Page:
When a person first starts out in acting, they need an agent. Sometimes, they submit to hundreds of agents. And when they finally get one, they expect rainbows and butterflies and smooth sailing. This is certainly NOT THE CASE. As an actor starting off, you need to find an agent willing to take green talent and help develop you. The talent often gets an agent and finds themselves thinking “Why did I not go out for that?”

The name of the game is booking. Agents look at callbacks, which means you’re on the right path, and they look at BOOKINGS. If you aren’t booking anything your agent will put you on the back burner. They need to make money and they invest their time and energy into their clients that are bringing in money by booking jobs they submit you for. As an actor you need to present yourself professionally to your agent, casting directors, and most certainly on set.

So when you have your first agent, which 9 out of 10 times is a commercial agent, you need to do well by them.

Provide what they need on the various websites used by them, which they will give you a list of. Here in LA it is most commonly LA Casting, Casting Frontier, and Actors Access. You make sure that you have a few images for them to use for submitting you. You make sure that the resume and skills you can do are accurate and professional with no typos and misspellings. And you do this right away.

When they send you auditions you go prepared. Don’t go in sweats and flip flops and, unless it is for a business attire audition, don’t go overdressed. READ THE DATA IN THE BREAKDOWNS. Never ever be late to an audition. If you are running late because of some crazy situation you call your agent and let them know to alert casting.

After each audition send a brief email to the agent. “Thanks for getting me the audition for _______. I was there on time and all went smoothly. I will be ready for a callback.” Don’t send a blow by blow of everything. Just let them know you went you were there on time. Do it by email and not by phone.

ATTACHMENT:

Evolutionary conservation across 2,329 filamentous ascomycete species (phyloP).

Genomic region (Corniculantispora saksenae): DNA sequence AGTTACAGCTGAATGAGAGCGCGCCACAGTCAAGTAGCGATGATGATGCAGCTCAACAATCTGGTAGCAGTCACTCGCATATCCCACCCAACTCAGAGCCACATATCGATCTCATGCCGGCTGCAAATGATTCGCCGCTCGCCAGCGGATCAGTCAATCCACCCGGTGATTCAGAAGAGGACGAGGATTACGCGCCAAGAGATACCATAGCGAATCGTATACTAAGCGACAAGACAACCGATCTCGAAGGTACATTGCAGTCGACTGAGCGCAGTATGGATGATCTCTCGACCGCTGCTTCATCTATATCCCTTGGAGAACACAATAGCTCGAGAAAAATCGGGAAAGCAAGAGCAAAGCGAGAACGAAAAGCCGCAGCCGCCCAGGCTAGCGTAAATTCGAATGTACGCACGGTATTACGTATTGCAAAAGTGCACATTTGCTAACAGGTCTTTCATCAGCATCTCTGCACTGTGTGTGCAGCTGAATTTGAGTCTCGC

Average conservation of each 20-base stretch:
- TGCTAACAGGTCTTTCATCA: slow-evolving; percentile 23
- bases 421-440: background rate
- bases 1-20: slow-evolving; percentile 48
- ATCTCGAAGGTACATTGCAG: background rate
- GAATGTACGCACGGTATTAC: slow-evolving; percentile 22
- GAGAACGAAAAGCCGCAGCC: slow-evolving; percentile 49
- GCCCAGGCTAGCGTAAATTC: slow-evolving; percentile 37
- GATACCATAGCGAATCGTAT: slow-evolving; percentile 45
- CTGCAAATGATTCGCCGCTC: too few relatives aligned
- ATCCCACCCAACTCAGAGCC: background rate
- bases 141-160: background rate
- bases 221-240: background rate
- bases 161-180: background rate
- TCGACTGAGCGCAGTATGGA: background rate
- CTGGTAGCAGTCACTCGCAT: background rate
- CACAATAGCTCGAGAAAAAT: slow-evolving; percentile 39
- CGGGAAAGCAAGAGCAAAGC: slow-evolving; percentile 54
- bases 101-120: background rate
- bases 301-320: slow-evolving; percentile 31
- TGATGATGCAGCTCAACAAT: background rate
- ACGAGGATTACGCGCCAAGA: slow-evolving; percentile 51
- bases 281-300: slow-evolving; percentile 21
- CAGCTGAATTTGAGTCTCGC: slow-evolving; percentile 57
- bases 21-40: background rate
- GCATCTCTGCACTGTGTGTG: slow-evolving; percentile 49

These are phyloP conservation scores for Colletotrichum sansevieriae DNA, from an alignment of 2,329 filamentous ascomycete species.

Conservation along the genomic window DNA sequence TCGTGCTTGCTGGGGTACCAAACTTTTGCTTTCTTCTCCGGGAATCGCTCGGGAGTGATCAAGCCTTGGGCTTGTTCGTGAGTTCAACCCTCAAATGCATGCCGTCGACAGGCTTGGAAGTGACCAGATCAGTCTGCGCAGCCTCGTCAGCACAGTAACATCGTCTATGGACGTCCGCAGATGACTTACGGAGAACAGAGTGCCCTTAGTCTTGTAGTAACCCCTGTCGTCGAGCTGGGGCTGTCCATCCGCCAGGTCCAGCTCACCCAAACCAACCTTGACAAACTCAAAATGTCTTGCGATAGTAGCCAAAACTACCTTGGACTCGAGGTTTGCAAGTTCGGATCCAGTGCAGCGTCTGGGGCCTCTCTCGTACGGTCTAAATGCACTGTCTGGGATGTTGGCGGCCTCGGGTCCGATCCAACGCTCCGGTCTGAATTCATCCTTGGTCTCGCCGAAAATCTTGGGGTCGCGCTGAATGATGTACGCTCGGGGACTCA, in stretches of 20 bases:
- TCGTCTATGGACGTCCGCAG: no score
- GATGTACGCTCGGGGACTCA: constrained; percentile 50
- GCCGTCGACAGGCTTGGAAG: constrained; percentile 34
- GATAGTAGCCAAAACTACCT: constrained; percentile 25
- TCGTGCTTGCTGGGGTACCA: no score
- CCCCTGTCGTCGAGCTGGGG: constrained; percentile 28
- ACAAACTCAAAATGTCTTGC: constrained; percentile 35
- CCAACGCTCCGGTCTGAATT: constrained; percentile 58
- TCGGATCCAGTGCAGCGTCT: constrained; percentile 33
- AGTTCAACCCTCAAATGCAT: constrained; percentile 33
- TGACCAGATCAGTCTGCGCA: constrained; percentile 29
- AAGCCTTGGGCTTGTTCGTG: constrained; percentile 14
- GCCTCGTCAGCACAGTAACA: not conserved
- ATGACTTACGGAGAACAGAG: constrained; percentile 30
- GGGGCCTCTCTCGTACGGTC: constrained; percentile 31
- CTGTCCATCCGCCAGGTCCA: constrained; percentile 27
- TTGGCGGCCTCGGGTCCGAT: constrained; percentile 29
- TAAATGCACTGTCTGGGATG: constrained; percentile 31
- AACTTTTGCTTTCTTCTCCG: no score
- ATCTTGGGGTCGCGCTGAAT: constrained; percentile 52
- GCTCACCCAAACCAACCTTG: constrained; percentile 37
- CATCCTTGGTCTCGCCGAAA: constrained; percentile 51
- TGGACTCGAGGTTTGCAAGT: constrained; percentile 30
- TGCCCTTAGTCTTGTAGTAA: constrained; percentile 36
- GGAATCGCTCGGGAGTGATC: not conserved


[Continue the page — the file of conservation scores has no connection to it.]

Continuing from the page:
If you have gone out on several auditions and have not gotten a callback and you do not have a manager, you can send them another email. “I want to improve my callback ratio and bookings on these commercial auditions that you are getting me. I was thinking I would take a class to sharpen my skills. Is there anyone you personally recommend?”

There are a million variables to why a person may not book something, so I will not touch that here. That is something tailored to each performer and is the reason why a person gets a manager. A good one! But that is another train of thought. Not booking and not getting callbacks means that your agent puts you on the back burner. Here is how you handle that situation if you find yourself with an agent and not getting out anymore.


If you are not getting out there, the first thing you look at is what your agent may need. If you have not gone on an audition in a few months you send them an email. Do not shift blame to them by saying things like “Why are you not sending me out?” Or “What’s happening?” You send them an email something short and simple and along the lines of “I want to make sure you have everything you need. It appears my headshots are not pulling in auditions like they have been. I am getting new ones done this week and will send you my top selections. Is there a certain look you think I should be focusing on?” And then follow through. New headshots is the example I have here because the vast majority of the time that is what needs to change. It is also a great way to get back into focus with an agent you have been out of communication with.


This is where a manager is great. It is very hard to assess oneself. A great manager helps with this part of it. But great managers are really hard to find.

These are common things when auditioning. Be objective while looking, but do not beat yourself up either. Here is a basic list to look at:

– Fidgeting during audition

– Not coming camera ready (meaning that you end up looking like crap on video recordings shown to clients). Men should wear cherry chapstick. Women should have light natural make-up. Hair should be clean and camera ready etc.

– Looking around too much with eyes. Deliver performance to someone or to the camera!

– Talking too softly

– Not talking clearly

– Dry read, meaning flat, not much to it

– Outdated look

– Overly chatty

– Not warm enough, presenting yourself nervously

– Too animated where you don’t come off as natural

Acting classes and experience help you with all of the above. You can succeed in this business. It takes work, good communication skills and drive. If you have worked on all of these little things and your agent still isn’t getting you out, shop for a new one.

Now go break a leg!